On open metal grate bridges

It’s raining as I write this which means many bicyclists in Chicago who want to travel over one of the 25 open metal grate bridges without a bike-friendly deck treatment have to decide: risk the slippery conditions on the bridge that cause your bike to feel wobbly and possibly fishtail, or ride on the sidewalk across the river.


A photo I took last night showing the new anti-slip metal plates over the bike lane on the Kinzie Street bridge. These plates cover the metal grates that make bicycling dangerous, especially when wet. 

Riders no longer have to make that choice today if they bicycle through the Kinzie Street protected bike lane as the Chicago Department of Transportation (CDOT) installed a metal deck over the bike lane portion of the bridge. This is the third bridge in two years that CDOT has treated to make bicycle friendly. (The ribbon cutting ceremony is Monday, July 25, at 11 AM, on the southeast corner of Kinzie and Jefferson.) The other two bridges treated recently are Harrison Street bridge in 2009, and Randolph Street bridge in 2011.

But we still have 25 more dangerous bridges. And CDOT knows this. Continue reading On open metal grate bridges

An interview with CDOT’s Gabe Klein


[This piece also runs in Time Out Chicago.]

Traditionally the Chicago Department of Transportation (CDOT) has focused on making it easier to drive in the city, but new commissioner Gabe Klein has a different philosophy. Klein, a former executive with national retailer Bikes U.S.A., as well as Zipcar car sharing, came to town fresh from a stint as transportation director for Washington, D.C. There he launched a streetcar system, installed about 100 leading pedestrian interval traffic signals, introduced a circulator bus route and built the nation’s largest bike-sharing system.

Klein and Mayor Emanuel are promising big improvements to walking, biking and transit here, including building the Bloomingdale Trail elevated greenway, creating 100 miles of car-protected bike lanes, and rolling out a robust bike sharing system. They’re also working on creating bus rapid transit corridors and considering novel approaches to improve conditions for walking, including “pedestrian scramble” intersections.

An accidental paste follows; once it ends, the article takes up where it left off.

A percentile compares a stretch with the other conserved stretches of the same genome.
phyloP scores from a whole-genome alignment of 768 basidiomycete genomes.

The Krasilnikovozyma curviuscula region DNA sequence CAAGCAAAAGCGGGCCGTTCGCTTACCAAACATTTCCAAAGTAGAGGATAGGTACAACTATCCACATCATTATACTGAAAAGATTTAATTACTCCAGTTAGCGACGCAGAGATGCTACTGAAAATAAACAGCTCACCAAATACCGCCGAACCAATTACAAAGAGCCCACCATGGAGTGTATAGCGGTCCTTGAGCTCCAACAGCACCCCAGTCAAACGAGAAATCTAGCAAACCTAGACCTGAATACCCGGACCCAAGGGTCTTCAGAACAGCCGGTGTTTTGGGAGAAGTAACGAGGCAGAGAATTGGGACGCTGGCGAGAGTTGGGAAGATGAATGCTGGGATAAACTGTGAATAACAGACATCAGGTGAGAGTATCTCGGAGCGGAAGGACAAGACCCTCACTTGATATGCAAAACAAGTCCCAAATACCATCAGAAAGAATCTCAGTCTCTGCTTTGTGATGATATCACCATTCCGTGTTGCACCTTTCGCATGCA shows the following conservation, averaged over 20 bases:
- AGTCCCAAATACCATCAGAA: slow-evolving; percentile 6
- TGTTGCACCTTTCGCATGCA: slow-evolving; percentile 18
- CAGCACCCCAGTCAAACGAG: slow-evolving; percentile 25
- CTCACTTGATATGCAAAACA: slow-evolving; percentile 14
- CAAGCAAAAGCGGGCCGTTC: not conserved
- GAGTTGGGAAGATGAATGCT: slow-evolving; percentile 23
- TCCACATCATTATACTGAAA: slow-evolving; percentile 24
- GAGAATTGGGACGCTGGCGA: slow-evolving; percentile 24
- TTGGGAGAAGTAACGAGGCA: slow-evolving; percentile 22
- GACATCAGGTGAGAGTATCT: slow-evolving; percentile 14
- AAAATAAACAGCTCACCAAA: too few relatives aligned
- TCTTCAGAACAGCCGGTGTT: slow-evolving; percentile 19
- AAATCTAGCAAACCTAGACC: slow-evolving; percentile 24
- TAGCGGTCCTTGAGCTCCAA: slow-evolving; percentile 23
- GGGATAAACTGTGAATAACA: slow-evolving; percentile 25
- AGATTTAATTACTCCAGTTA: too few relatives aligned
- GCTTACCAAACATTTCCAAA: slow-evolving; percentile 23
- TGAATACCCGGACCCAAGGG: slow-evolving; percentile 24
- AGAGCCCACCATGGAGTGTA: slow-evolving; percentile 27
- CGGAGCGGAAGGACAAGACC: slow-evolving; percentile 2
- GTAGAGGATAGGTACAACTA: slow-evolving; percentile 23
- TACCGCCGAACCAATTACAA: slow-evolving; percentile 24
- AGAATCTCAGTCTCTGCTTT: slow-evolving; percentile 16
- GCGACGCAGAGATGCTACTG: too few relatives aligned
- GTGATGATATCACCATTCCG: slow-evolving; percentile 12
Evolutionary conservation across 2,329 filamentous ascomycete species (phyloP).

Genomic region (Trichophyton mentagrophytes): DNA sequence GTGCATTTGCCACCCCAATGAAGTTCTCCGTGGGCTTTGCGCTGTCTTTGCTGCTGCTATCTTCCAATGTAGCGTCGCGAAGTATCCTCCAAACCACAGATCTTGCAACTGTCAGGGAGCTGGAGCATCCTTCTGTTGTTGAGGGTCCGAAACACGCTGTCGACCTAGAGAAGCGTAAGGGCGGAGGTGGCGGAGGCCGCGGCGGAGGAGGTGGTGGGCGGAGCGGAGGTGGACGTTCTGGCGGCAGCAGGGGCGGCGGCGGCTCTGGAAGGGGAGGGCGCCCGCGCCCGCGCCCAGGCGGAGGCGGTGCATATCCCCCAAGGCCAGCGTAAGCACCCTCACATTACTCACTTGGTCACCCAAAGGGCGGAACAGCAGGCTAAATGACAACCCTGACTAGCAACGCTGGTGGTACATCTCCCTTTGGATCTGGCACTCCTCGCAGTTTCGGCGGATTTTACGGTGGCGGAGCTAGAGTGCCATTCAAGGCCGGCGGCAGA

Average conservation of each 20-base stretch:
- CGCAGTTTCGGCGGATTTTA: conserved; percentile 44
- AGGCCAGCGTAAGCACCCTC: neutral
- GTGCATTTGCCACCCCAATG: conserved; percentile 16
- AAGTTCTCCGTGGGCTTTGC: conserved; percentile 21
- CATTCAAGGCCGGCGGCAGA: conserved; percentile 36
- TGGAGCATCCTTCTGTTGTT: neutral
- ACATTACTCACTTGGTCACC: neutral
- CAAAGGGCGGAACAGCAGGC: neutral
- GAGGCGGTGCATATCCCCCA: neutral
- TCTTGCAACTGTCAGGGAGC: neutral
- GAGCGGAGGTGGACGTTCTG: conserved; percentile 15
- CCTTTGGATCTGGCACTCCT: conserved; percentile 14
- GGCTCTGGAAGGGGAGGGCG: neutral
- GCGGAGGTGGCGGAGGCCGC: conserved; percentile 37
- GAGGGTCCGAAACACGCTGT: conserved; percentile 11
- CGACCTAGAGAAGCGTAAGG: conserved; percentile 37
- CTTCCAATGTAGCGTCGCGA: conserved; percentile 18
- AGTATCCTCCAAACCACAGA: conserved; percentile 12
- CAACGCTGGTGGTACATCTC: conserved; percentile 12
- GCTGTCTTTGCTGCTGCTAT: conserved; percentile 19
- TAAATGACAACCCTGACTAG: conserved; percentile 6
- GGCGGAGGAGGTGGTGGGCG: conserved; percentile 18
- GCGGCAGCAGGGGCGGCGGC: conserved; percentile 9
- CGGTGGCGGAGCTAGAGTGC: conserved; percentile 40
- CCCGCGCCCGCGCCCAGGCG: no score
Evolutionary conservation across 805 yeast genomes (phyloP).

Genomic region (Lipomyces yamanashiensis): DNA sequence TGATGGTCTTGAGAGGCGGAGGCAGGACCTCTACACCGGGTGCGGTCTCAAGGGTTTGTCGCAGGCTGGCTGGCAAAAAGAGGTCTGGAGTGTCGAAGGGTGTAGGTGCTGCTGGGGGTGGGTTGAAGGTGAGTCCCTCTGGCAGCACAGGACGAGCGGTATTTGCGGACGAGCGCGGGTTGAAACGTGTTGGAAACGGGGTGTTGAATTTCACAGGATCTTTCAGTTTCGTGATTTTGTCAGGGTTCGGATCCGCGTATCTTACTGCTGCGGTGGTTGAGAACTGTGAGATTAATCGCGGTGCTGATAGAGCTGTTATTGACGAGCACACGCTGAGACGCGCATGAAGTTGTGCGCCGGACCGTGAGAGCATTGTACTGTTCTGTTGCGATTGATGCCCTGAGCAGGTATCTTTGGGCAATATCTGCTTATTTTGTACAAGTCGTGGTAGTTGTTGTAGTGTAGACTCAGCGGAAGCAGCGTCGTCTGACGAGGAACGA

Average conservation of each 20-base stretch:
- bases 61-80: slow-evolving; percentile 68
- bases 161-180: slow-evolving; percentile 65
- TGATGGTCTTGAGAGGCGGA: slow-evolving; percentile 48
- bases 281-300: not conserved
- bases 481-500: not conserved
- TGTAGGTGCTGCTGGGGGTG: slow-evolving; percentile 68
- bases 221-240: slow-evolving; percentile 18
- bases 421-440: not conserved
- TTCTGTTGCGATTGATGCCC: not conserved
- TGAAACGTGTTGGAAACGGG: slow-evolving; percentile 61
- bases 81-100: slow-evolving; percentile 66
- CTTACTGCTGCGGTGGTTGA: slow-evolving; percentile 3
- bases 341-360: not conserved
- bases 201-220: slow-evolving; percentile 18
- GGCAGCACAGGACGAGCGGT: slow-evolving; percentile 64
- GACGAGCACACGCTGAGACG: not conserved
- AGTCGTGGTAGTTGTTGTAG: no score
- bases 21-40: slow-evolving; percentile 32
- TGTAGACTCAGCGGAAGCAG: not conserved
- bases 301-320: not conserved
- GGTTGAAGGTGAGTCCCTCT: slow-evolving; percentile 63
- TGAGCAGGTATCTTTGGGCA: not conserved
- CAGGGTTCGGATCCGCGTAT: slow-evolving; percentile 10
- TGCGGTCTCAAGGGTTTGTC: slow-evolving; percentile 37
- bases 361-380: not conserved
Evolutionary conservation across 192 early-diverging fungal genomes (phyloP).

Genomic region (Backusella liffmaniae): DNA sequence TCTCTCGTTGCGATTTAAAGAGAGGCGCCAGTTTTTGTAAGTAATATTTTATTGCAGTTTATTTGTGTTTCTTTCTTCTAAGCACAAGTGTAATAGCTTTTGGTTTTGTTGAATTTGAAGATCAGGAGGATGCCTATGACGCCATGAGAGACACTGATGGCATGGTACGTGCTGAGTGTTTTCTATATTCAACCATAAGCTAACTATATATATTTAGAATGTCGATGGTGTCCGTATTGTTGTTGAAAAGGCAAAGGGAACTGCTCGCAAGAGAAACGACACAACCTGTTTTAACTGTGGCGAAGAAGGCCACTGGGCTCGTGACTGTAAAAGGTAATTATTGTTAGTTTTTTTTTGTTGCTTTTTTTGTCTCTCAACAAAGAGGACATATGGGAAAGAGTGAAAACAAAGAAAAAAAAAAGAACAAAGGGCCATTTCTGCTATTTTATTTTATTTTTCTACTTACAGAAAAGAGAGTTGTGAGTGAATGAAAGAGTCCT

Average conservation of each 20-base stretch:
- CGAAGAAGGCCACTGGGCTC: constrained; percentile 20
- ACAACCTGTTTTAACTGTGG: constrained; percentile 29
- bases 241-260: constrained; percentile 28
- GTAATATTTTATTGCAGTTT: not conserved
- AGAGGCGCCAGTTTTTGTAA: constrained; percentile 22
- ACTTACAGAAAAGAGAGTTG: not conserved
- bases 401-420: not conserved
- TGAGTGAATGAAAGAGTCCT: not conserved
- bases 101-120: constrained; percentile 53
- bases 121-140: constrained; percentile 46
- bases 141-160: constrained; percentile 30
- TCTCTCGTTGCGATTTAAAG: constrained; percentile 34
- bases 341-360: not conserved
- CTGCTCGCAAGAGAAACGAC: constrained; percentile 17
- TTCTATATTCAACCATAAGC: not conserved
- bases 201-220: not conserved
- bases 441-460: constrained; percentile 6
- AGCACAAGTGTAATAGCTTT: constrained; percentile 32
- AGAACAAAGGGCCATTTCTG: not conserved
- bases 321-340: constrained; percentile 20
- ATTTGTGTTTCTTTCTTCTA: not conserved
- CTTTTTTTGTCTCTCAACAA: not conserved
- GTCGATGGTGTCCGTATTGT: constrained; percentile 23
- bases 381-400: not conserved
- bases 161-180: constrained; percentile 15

I recently met with Klein, 40, in his CDOT offices, where he’d parked the bike he rode in on, a single-speed Masi cruiser with a beer-carrying crate. He discussed possible locations for ped scrambles and bus rapid transit corridors, the feasibility of the Bloomingdale and bike lane projects, the possibility of reopening the Queen’s Landing crosswalk, and whether he’d ever consider riding in Critical Mass.

Continue reading An interview with CDOT’s Gabe Klein

Wicker Park-Bucktown SSA moving ahead with bike rack installations

The Wicker Park-Bucktown (WPB) Special Service Area (SSA), a business improvement district, has purchased 20 specially-designed and orange-colored bike racks from Dero to be installed within the district (see a map on their website).


A beautiful work in progress. The u-rack is nearly identical to the latest model CDOT has used with the addition of a center piece showing the sustainable transportation modes residents and shoppers in Wicker Park and Bucktown use to get around. Photo courtesy of Dero. 
Continue reading Wicker Park-Bucktown SSA moving ahead with bike rack installations

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Logan Square neighborhood is home to many people who ride bikes.

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Rack concerts: Tour de Fat and Pitchfork highlight the need for good bike parking at festivals

[flickr]photo:5952876061[/flickr]Chicago Reader Biker Village at Pitchfork

Last weekend there were at least two fabulously bike-friendly festivals in Chicago. New Belgium Brewery’s Tour de Fat celebrated craft beer, bicycles, bands and other forms of “sustainable folly,” raising thousands of dollars for West Town Bikes community bike shop. Meanwhile the Pitchfork Music Festival included the Chicago Reader Biker Village with an attended bike parking area that docked over 1,000 bikes at a time – and it still wasn’t nearly enough capacity. More on that later.

Continue reading Rack concerts: Tour de Fat and Pitchfork highlight the need for good bike parking at festivals

Postal service making a mockery of Kinzie protected bike lane


Photo by Seth Anderson.

This is an embarrassment. This protected bike lane was developed to provide people bicycling to and from downtown a safe passage, in which no vehicle should ever enter. The physical separation is apparently of no concern to postal workers, who don’t believe that the public will mind them putting cyclists in danger by forcing them to unnecessarily merge in and out of moving vehicular traffic. Continue reading Postal service making a mockery of Kinzie protected bike lane